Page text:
23 Families Displaced by Apartment Explosion Get Thanksgiving Meal, Support for Holidays

An explosion at the Highland Hills Apartments on Sept. 29 injured seven, including critically injuring three Dallas firefighters

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Nearly two months after a Dallas apartment explosion, nearly two dozen families are still not back home.

During Thanksgiving week, the city of Dallas is making sure those most directly impacted will have a meal, even if life is far from back to normal.

The line of vehicles outside the District 8 Neighborhood Services Center in Dallas stretched down Highland Hills Drive on Monday.

District 8 councilmember Tennell Atkins said the long line reflected a need in his district, which covers parts of southern Dallas and southeast Oak Cliff.

“Here at the city of Dallas we don’t want to ask for anything in return, we want to give,” Atkins said.

Atkins said the city, with the help of Catholic Charities, was able to help 250 families with a turkey and everything needed to make a Thanksgiving meal.

In addition, 23 families who are still displaced after an explosion at a Dallas apartment complex Sept. 29 received additional support.

Christina Hernton said she has been living in a nearby transition apartment after staying at a myriad of hotels in the immediate aftermath of the blast that left seven injured, including three Dallas Fire-Rescue personnel.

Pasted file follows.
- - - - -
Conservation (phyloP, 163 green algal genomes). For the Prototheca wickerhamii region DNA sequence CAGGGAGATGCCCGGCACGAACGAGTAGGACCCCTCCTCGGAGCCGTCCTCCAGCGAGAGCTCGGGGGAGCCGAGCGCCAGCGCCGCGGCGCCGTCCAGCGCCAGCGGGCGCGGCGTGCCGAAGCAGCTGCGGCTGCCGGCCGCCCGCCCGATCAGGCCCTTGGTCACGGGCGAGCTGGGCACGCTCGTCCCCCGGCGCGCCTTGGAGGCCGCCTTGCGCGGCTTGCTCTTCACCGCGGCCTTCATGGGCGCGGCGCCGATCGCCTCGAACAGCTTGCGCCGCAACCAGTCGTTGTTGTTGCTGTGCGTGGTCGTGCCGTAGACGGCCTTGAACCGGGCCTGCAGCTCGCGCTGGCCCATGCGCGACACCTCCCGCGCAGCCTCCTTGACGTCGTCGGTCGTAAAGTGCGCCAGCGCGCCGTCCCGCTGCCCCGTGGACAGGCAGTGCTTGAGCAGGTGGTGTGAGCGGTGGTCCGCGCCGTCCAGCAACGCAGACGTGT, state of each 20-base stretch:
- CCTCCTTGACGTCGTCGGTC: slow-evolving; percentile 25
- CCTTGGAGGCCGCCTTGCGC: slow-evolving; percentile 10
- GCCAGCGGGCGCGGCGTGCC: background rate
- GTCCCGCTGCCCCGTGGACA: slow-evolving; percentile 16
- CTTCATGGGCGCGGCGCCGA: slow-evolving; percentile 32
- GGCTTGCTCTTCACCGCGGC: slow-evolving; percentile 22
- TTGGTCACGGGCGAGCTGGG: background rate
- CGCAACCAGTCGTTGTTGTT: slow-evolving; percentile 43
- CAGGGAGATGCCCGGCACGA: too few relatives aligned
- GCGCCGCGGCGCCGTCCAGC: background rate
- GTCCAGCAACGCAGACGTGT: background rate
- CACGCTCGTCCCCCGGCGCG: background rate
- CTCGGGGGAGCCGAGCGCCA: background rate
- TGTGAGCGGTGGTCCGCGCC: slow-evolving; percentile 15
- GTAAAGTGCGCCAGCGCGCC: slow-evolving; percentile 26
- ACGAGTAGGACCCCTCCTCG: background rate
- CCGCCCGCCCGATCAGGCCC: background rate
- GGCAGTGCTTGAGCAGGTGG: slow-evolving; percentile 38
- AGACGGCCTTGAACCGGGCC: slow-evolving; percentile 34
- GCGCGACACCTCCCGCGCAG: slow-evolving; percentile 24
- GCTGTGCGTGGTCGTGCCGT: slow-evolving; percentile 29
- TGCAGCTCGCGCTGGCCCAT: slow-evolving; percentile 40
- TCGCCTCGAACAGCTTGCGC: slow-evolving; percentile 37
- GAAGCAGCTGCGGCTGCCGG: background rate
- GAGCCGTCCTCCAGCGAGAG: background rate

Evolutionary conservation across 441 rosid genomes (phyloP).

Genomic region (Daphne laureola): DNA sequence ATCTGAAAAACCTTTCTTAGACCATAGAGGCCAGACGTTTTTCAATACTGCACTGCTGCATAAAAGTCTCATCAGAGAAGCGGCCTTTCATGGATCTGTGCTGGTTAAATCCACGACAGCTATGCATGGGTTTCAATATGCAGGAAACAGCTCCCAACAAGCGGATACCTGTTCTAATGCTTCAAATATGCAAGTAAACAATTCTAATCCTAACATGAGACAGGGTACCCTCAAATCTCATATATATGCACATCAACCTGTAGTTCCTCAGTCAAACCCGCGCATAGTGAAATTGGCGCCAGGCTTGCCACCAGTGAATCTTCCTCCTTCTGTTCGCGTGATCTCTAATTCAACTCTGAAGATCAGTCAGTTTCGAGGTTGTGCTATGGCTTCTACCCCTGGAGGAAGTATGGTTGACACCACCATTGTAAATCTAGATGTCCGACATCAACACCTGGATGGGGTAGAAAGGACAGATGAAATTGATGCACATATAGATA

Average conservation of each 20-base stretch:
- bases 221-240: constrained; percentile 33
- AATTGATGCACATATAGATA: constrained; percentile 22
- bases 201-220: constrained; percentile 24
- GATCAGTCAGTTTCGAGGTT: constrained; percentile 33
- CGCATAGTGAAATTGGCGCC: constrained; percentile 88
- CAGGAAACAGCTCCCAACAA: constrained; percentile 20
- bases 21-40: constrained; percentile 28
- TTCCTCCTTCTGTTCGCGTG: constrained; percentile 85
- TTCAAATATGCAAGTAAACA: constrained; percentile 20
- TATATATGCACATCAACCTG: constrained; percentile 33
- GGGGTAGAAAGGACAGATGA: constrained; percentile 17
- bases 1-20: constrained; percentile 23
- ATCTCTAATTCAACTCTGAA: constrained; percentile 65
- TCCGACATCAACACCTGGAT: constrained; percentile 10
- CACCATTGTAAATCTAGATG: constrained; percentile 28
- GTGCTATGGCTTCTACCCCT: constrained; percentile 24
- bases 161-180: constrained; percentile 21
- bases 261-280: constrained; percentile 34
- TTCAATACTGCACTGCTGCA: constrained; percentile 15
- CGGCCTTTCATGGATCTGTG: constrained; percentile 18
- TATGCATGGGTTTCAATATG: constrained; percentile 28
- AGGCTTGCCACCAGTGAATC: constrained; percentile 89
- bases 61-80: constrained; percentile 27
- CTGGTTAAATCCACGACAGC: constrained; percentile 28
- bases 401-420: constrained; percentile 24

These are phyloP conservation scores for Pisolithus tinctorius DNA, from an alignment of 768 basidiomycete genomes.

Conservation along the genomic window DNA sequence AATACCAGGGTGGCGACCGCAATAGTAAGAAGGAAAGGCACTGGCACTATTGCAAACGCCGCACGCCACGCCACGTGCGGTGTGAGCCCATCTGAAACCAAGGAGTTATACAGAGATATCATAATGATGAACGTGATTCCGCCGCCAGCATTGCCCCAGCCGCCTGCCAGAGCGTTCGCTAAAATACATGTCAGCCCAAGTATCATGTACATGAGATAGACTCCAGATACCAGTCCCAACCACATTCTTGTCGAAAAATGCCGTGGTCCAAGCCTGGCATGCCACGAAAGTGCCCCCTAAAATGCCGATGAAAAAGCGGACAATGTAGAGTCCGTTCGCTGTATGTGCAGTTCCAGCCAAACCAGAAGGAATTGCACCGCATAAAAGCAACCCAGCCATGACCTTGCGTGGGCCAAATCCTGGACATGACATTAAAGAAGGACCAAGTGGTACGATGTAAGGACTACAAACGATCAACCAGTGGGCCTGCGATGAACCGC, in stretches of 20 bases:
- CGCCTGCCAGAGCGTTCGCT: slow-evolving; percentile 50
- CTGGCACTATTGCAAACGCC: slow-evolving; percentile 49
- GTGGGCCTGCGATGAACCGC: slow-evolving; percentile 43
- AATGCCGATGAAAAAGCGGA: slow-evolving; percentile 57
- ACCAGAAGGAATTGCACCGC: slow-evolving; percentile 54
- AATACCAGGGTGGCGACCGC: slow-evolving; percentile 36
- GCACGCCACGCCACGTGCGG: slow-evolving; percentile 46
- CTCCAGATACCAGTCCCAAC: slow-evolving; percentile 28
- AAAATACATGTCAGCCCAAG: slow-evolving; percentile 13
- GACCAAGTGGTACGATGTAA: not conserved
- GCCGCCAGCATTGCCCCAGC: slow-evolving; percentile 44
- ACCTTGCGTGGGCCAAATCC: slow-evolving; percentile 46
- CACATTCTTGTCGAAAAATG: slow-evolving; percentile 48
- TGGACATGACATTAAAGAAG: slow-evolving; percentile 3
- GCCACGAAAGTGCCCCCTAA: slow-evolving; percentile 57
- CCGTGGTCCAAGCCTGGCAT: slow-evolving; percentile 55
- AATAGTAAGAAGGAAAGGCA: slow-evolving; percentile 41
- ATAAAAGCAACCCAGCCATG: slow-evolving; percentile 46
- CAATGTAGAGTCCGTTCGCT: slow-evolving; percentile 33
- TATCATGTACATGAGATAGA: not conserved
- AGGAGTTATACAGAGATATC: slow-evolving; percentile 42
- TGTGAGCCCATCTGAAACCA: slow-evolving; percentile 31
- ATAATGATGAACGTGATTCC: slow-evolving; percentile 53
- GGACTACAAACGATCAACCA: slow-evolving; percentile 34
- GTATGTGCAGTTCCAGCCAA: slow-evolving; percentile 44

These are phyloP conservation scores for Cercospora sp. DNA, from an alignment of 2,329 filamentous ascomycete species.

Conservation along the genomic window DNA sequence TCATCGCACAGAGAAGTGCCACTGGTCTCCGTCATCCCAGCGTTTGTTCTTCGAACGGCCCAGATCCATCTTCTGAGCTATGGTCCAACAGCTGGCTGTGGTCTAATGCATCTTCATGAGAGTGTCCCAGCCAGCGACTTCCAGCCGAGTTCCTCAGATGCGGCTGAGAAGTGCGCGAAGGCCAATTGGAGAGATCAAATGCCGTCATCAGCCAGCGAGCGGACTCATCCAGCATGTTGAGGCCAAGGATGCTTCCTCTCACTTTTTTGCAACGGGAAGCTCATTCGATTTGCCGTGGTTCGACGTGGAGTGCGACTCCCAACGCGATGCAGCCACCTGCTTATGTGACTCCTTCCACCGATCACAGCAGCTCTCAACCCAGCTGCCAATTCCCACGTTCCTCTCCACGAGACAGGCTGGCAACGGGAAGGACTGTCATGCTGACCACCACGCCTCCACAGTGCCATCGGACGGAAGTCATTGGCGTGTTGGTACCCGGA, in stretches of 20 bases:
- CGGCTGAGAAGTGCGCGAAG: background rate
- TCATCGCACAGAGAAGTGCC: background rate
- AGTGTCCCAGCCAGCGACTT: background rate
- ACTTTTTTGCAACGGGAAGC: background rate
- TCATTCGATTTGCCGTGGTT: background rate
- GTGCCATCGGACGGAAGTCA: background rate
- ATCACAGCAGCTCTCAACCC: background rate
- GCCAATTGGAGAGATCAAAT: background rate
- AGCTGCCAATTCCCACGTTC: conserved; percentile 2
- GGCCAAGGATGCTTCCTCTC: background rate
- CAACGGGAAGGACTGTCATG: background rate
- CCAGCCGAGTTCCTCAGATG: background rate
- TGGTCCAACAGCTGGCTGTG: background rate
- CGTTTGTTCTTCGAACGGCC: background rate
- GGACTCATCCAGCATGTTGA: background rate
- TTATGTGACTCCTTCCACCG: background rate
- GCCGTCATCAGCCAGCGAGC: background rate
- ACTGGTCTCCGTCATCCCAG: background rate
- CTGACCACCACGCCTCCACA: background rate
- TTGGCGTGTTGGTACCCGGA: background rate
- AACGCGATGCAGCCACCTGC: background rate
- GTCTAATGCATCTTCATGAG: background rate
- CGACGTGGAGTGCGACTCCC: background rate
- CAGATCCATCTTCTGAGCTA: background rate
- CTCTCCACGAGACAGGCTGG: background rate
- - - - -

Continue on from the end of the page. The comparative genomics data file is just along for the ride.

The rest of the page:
“I’m still semi-struggling,” Hernton said.

Hernton was not injured but as some of her neighbors have since been able to return home, Hernton waits.

Residents of the Highland Hills Apartment complex still haven’t been allowed to return home as investigators try to pinpoint the cause of Wednesday’s explosion. NBC 5’s Ken Kalthoff reports there’s been an outpouring of support.

“Two months later, I’m not going to say I’m in the same boat I was at the beginning but it is getting better over time,” Hernton said.

Better still with a little more support.

Hernton and the other families also received a $250 gift certificate from a donation from the Southeast Oak Cliff Community Development Corporation. Hernton added she doesn’t know how long she’ll be in a transition apartment saying this holiday season she feels both uncertainty and resolve.

“That’s all I can do is say, 'We’re going to make it,'” Hernton said. “Slowly, we’re making it.”

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